Relativity Space says its gear will be more durable and slash per-launch costs.
From left, Tim Ellis and Jordan Noone in front of their 3D printer at the Relativity Space headquarters outside Los Angeles. PHOTOGRAPHER: KALEB MARSHALL FOR BLOOMBERG BUSINESSWEEK
Tim Ellis and Jordan Noone are both in their mid-20s, and it shows. The two aerospace engineers are energetic, optimistic, and so ambitious they can’t help sounding a little bonkers.
In a small factory a couple of miles from Los Angeles International Airport, Ellis and Noone have spent the past two years working to build a rocket using only 3D printers. Their startup, Relativity Space Inc., is betting that removing humans from the manufacturing equation will make rockets way cheaper and faster to produce. The going rate for a rocket launch is about $100 million; Relativity says that in four years its price will be $10 million. “This is the right direction,” says Ellis, the chief executive officer, during the first-ever press tour of the company’s headquarters. “The 3D printing and automation of rockets is inevitable.”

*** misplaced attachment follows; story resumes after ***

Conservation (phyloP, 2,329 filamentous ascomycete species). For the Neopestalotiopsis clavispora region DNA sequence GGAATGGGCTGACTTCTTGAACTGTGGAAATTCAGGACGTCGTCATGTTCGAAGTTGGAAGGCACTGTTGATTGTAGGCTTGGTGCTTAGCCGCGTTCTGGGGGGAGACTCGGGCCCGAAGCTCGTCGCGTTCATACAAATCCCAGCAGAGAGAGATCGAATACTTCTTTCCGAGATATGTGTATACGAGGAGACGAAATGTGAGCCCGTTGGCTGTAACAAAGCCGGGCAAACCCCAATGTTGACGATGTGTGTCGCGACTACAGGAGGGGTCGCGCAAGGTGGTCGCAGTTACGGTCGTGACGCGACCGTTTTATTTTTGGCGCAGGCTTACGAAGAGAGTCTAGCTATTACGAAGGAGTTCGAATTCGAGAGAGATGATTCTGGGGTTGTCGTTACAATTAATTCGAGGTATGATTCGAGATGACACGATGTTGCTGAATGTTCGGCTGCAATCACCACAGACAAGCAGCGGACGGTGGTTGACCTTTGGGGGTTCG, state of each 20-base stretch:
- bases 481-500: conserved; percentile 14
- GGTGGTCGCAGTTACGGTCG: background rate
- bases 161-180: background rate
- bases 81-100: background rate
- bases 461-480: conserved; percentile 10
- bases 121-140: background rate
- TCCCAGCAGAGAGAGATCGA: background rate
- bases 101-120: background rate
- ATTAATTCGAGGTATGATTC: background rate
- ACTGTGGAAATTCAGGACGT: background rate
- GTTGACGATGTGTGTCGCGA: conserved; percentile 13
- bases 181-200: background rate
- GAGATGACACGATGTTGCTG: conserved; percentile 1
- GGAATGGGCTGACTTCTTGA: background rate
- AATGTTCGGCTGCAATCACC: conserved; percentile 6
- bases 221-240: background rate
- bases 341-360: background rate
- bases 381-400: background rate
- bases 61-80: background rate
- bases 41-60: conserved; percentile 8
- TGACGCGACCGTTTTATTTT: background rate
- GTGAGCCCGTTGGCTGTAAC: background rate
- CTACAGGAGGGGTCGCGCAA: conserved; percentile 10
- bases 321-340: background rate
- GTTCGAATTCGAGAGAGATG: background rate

That direction is less obvious than he makes it sound. Although a couple of companies have 3D-printed whole rocket engines and other parts to make them more durable (molten metal shaped into a single part is less vulnerable to wear and tear than a bunch of pieces fitted together), 3D printing tends to be slower and more expensive than old-fashioned welding. Faced with that problem, Relativity decided the solution was to build its own printers.